Turns out? I do miss a lot of things about Spain. We’ve been back in Florida for just over three years now. Three years is the amount of time I need to wrap my head around “new things.” When my wife Karen makes us rearrange furniture I bump into the ottoman or the refrigerator on my way to the bathroom in the middle of the night even though the refrigerator was never even moved. When we buy a new car I mistake the emergency brake for the turn signal or the gas pedal for the horn until I’ve killed at least three years’ worth of pedestrians.
When we first moved to Spain I loved it, it was all so unique and new and filled with possibility and adventure. At the same time, it was very different from anything I’d ever known and I began to miss home. Life was much harder and even though I usually blend in pretty well, I found it difficult in Spain. The Spanish stared at me with toothless, open-mouthed animosity and the forty percent British population didn’t fall in love with me as quickly as I expected. The fact that I was a drunken asshole for the first year and a half had everything to do with that but it still felt odd.
Life was much harder, more of a daily struggle than I was used to. There were no large grocery stores within an hour drive and when you drove to one it still didn’t sell Eggo’s or ground beef or Vicodin. We had to chop wood and light a fire in the fireplace to stay warm. We had to buy and carry propane tanks around to have hot water or gas for the stove. We had to shower outside and do laundry by hand, All of this was kind of cool in one way, but quickly wearied me in another.
By the time we’d been there for three years, and I was used to Spain, we were on our way back to the states. So it goes. Now, I miss the ever-loving shit out of Spain. I miss it for more reasons that I realized when starting this list.
I used to take a beautiful mountain walk every day. Within ten minutes of a straight uphill climb, not only could I not see any other humans, but could not see any evidence of humanity ever existing at all. No people, no cars, no houses, no anything. That appealed to my last man on earth fantasies and ohmygod I loved it. Breathtaking views all the way down to the Mediterranean, all unsoiled by human progress.
Every other week it seemed there was a valid excuse for the entire village to drop everything and party for three or four days straight. The Fountain of Wine fiesta was their wine harvest fiesta and they literally hooked up giant casks to the city’s water fountains. New Year’s in August was a unique and utterly debaucherous affair and my personal favorite. In 1983 the town clock broke at fifteen minutes till midnight. It was finally fixed on August 7th and finally rung in the new year fifteen minutes later. When they heard it, the town’s people dropped what they were doing and partied like it was 1984. Since then, 8/15 has been the second New Year’s party. Thousands of people came from hundreds of miles to join in the festivities. Stuff like that just doesn’t happen here.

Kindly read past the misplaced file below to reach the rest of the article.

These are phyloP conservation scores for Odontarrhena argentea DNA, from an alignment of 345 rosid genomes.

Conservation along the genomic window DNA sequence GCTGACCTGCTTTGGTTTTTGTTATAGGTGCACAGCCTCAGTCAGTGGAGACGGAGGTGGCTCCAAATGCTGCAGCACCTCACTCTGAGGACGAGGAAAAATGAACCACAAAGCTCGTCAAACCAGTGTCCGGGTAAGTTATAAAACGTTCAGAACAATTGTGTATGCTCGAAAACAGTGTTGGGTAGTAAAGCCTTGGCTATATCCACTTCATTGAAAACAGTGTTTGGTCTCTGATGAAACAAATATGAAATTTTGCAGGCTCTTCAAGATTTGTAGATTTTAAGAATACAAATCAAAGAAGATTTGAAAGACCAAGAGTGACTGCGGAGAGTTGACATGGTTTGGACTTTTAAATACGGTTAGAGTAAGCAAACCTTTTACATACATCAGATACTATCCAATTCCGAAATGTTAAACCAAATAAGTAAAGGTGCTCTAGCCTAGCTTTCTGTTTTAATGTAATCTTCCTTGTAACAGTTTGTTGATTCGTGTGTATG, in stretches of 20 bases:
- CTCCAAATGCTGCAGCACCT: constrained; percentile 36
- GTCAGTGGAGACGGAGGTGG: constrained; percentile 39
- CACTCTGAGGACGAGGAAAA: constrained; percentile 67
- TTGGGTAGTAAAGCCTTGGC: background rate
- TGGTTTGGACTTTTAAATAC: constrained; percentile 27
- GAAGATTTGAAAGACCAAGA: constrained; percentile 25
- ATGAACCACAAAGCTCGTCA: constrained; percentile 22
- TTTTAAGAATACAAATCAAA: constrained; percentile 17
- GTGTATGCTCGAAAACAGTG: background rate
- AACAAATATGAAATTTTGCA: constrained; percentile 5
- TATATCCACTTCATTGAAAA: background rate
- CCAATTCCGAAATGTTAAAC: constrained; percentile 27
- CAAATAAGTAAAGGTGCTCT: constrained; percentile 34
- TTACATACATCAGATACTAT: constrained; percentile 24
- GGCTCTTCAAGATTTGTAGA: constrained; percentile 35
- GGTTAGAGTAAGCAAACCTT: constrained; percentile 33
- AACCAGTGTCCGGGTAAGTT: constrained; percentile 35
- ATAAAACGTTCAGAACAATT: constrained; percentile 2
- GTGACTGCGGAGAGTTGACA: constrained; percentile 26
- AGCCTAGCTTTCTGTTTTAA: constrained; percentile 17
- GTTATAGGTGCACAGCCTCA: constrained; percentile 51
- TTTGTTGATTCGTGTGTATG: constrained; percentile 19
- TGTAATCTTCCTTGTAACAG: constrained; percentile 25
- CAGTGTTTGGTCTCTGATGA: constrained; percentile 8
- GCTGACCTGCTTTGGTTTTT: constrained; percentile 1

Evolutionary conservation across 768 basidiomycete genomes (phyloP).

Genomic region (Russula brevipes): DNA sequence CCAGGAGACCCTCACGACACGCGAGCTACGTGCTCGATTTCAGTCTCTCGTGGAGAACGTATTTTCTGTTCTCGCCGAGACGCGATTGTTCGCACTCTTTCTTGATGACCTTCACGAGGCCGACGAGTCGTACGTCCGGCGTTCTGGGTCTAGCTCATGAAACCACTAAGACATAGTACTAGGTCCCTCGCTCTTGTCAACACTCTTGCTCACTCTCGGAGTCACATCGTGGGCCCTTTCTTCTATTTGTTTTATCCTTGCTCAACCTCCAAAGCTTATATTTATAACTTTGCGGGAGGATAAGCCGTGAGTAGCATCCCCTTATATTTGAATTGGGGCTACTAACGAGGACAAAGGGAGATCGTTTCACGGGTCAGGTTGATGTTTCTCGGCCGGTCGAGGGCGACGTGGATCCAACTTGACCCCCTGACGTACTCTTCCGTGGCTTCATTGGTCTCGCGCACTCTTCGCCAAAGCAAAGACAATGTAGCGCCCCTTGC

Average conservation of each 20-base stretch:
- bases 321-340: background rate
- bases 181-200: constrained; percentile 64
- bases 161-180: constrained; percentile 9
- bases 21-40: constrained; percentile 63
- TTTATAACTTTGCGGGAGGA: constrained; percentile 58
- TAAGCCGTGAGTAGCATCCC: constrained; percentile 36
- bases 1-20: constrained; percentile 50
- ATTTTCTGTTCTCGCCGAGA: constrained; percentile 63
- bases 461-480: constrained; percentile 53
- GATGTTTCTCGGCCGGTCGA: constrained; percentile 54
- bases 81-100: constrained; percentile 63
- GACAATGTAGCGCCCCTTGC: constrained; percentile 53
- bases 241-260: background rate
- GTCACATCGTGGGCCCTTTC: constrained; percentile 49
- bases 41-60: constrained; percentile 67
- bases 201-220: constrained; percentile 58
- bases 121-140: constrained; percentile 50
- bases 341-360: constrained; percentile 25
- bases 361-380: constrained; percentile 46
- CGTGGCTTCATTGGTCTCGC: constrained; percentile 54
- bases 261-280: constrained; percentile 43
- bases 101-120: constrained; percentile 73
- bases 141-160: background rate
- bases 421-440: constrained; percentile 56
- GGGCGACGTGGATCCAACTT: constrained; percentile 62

Murderous gypsies, German hooligans, two sex workers from Amsterdam, Welsh drug dealers, and a British movie extra who was also a mid-level gangster: Our little village in Spain had them all. And I miss every one of them. So much that I wrote about them: Lost In Spain By Me
Not having a real job
We still hard to earn money, we just did it online. Some of that even entailed work. We still repaired and fixed up the house. But not having to wake up to an alarm and drive to a place for a predetermined amount of time for three straight years was exceptionally brilliant.
The daily meditation of just living
The same stuff that I described earlier as a struggle to survive became a daily meditation. I got lost in the activities that needed doing and in doing so freed my mind.
The history, the architecture, the culture
Our house was hundreds of years old. Entire generations had been born and died in that house. There were no McMansions in Spain. There were very few McDonald’s in Spain. No strip malls. No Bed Bath and Beyond. If that’s not a win then I don’t know what is.
Overall I am happy to be back home but I sure do miss it, especially since three years have passed.
What to know more about my time in Spain? A very funny book
That castle would make a man feel like Don Quixote. I hope the sex workers were taking a vacation – working in small village could create a lot of friction.
The castle did make me feel like Don Quixote, but then again I’m pretty much always on a Quixotic quest of some kind. The sex workers were ALWAYS on vacation.
‘Now, I miss the ever-loving shit out of Spain.’ that just cracks me up.
Things I miss about Spain … your outrageously funny posts.
Well thank you very much Karen. I did write some funny stuff up in those mountains.
Wow. For a minute there, I thought I was in Spain. Now I miss it too!
Great photos (and memories). Enjoyed taking the walk with you, and partying like it was 1984. I’m getting your book. I promise!
If you ever go, you’ll feel like you filled a part of your soul you didn’t even know needed filling.
Awesome. That book is my finest, funniest writing. By far.
Before I even read the caption I tried finding you in the picture. Then it was a challenge. I failed. How about a clue? Also, I’ve never been to Spain (but I kinda like the music), this post made me feel nostalgic anyway. Maybe someday…
I’m the one in white who just exudes awkwardity. Spain is amazing but then again so is most of Europe. You would love it.
I, too, have a difficult time with change. Your first paragraph made me laugh out loud! It sounds like Spain was just an amazing place to live.-Ashley
It was. It honestly have me a perspective that changed me forever for the better. I think travel is one of the most important things you can ever do.